Pandemic Perspectives - Part Four
August 10th, 2020
Executive Director Dr. Bruce Roller shares his thoughts on living during a time of pandemic in this four-part series.
The Pandemic as Harsh Teacher
“Experience is a harsh teacher. It gives the test first and then the lesson.”
Lessons learned or yet to be learned (in no particular order):
Don’t believe everything you hear. For information about medical issues listen to the experts: scientists, doctors, and front-line medical personnel, not politicians or preachers unless they are quoting those people.
We are not in control of our lives or our surroundings after all.
When we are not so busy doing we can spend more time being. Rather than needing to be entertained every moment, we can spend more quality time with those closest to us.
Life is temporal and transient. May we learn to appreciate our humanity and may we treasure each moment that we have together.
Have we learned the importance of human touch? Are we learning new ways of communicating—deep listening as well as authentic speaking?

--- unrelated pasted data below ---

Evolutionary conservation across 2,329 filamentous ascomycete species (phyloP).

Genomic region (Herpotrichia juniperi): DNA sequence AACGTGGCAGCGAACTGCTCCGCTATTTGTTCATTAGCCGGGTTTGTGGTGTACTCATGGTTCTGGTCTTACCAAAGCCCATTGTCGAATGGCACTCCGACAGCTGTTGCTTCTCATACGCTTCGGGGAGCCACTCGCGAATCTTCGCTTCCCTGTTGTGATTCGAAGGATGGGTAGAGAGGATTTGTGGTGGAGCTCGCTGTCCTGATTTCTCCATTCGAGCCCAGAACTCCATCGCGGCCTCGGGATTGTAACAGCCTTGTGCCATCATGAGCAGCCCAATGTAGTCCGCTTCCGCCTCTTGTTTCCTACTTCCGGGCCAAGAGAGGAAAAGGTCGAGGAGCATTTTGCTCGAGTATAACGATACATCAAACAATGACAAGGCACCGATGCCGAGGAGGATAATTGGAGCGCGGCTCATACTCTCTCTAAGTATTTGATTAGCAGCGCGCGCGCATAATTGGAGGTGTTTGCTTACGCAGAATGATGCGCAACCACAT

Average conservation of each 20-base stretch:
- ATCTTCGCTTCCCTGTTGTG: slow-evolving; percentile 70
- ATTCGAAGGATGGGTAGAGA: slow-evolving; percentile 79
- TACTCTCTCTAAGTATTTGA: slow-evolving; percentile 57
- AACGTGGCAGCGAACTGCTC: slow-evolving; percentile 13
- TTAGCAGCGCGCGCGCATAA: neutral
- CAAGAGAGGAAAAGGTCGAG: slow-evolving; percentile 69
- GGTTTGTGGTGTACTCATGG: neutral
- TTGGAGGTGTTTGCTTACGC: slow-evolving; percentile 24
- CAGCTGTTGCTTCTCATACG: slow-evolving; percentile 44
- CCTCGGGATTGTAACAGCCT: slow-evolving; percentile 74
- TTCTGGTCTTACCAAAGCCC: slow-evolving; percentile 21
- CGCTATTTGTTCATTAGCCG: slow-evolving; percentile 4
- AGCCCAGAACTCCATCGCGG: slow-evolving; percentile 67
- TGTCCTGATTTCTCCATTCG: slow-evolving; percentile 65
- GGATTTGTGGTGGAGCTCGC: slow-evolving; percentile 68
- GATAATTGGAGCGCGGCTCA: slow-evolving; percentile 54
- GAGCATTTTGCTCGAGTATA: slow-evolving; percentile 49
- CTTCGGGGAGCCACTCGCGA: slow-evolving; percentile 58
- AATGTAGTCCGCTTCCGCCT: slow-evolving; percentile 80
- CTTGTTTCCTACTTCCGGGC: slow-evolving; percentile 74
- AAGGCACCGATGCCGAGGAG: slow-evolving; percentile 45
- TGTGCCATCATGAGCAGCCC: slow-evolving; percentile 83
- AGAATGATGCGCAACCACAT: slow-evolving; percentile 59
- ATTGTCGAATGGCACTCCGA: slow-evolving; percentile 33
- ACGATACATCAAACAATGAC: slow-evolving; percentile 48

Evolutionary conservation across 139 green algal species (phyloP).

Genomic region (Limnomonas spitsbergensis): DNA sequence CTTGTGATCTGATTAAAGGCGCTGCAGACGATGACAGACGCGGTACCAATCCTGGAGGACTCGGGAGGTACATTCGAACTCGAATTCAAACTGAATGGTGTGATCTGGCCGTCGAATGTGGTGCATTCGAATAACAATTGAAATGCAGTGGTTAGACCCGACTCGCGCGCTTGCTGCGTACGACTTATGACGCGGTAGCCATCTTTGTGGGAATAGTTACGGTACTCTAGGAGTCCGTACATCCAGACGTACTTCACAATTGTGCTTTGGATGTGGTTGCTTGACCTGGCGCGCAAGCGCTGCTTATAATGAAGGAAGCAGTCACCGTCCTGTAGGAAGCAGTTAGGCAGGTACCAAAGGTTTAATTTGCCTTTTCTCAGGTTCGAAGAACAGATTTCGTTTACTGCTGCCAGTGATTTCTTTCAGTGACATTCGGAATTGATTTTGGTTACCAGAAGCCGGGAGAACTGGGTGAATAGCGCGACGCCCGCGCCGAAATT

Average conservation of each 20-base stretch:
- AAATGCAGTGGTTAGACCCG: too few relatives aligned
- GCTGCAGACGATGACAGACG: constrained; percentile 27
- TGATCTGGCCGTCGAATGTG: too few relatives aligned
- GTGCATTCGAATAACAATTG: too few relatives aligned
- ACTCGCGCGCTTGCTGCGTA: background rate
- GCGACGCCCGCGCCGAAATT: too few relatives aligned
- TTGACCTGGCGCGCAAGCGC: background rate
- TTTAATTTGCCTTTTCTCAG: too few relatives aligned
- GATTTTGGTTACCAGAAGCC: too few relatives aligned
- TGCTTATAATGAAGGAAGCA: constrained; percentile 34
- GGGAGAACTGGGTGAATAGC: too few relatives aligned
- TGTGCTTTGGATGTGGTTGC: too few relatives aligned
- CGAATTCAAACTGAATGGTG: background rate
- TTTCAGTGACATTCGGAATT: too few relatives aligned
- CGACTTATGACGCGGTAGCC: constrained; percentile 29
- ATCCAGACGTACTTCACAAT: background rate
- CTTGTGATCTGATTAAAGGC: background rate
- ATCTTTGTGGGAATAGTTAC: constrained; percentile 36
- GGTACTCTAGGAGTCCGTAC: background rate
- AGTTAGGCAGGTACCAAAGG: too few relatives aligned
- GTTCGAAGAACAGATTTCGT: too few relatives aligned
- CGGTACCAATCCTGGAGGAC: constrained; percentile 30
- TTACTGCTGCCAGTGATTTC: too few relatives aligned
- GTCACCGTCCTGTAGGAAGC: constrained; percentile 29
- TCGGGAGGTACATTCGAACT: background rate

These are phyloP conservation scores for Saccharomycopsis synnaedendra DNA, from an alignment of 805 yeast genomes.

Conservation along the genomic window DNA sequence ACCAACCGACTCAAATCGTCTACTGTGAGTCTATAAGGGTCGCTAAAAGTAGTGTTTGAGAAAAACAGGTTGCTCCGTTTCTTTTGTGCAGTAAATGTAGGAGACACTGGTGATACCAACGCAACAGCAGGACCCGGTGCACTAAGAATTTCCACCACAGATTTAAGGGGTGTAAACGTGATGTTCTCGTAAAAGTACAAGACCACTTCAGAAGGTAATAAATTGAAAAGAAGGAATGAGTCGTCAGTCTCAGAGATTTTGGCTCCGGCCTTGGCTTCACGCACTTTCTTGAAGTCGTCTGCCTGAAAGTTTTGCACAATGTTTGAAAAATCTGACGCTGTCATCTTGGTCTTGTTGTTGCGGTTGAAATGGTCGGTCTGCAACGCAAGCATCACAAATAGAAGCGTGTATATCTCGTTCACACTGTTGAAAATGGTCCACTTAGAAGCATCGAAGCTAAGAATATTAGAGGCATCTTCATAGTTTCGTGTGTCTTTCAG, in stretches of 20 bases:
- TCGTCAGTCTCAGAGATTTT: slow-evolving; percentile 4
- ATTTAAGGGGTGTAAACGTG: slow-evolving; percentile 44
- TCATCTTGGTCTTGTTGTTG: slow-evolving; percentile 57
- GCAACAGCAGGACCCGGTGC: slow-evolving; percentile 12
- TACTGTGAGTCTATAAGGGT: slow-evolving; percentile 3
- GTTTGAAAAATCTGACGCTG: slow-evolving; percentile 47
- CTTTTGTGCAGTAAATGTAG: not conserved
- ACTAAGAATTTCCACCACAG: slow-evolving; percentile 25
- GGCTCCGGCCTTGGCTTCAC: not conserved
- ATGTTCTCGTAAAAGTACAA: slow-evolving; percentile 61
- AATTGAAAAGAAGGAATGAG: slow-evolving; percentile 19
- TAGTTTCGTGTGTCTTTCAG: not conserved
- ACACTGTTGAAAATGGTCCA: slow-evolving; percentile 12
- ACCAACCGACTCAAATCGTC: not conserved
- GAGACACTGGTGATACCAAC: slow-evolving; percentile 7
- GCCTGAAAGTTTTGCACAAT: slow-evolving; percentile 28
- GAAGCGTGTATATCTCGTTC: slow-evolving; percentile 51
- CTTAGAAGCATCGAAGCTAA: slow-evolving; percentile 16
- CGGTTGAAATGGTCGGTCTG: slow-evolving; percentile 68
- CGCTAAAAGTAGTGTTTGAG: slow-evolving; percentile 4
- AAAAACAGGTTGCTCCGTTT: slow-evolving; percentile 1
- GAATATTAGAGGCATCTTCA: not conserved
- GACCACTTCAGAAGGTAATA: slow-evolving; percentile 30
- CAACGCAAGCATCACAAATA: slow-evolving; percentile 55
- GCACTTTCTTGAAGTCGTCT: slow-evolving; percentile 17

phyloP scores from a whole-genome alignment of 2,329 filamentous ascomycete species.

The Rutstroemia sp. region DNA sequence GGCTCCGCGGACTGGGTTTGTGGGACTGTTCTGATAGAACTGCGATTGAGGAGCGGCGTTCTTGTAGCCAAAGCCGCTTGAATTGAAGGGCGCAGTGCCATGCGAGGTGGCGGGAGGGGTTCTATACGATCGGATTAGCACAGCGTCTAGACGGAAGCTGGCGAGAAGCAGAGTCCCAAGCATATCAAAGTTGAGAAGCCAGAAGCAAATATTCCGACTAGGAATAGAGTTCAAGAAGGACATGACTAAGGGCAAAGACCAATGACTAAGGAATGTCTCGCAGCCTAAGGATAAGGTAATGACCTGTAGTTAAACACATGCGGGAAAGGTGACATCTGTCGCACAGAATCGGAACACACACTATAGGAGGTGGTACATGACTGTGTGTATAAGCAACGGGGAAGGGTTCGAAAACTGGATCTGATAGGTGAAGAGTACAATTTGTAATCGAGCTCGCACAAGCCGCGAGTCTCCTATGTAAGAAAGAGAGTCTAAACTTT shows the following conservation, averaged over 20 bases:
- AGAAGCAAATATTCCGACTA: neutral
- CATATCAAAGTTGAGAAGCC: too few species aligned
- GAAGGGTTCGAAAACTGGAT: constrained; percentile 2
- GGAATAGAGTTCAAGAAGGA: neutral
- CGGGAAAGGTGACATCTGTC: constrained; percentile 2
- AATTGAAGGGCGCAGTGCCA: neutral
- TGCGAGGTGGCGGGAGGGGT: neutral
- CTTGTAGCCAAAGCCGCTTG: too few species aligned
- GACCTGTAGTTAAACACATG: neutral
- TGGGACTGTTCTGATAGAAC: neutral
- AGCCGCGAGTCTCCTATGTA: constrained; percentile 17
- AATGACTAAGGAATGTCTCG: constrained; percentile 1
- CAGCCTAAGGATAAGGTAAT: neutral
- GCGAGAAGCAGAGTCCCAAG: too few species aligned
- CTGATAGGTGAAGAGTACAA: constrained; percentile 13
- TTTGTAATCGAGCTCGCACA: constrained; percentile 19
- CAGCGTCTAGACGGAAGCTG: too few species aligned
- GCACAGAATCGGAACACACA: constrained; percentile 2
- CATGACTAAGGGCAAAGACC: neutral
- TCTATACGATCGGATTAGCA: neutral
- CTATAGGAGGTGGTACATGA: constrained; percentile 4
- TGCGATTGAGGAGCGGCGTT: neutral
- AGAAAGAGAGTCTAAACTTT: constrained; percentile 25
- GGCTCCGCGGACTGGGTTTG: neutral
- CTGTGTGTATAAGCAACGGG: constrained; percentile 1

Some of us are learning that we really are all in this life together. We are interdependent with people around the globe. Can we learn that none of us is free unless all are free—free from assault, harassment, abuse and discrimination—poised to utilize our whole potential?
Having seen clearly the vast inequities in our country are we ready to listen and learn how to correct our course and make amends for our past?
We have begun to see what some of the jobs are that are essential for the well-being of the nation. Can we learn how to honor, respect and adequately pay those who have to risk their lives to maintain a healthy society?
Coordinated efforts to protect us against the coronavirus are not likely to come from the top down so we have to listen to the experts and do what we have to do to keep ourselves and others safe.
Sometimes just staying alive and being healthy require sacrifices on our part.
Sharing is caring.
Money and military are not the answers to every challenge.
All life is precious. The needless death of even one person, much less 155,000 Americans, is not acceptable.
Honoring life is more important than increasing the value of the wealthiest among us.
Please comment below to add to the list.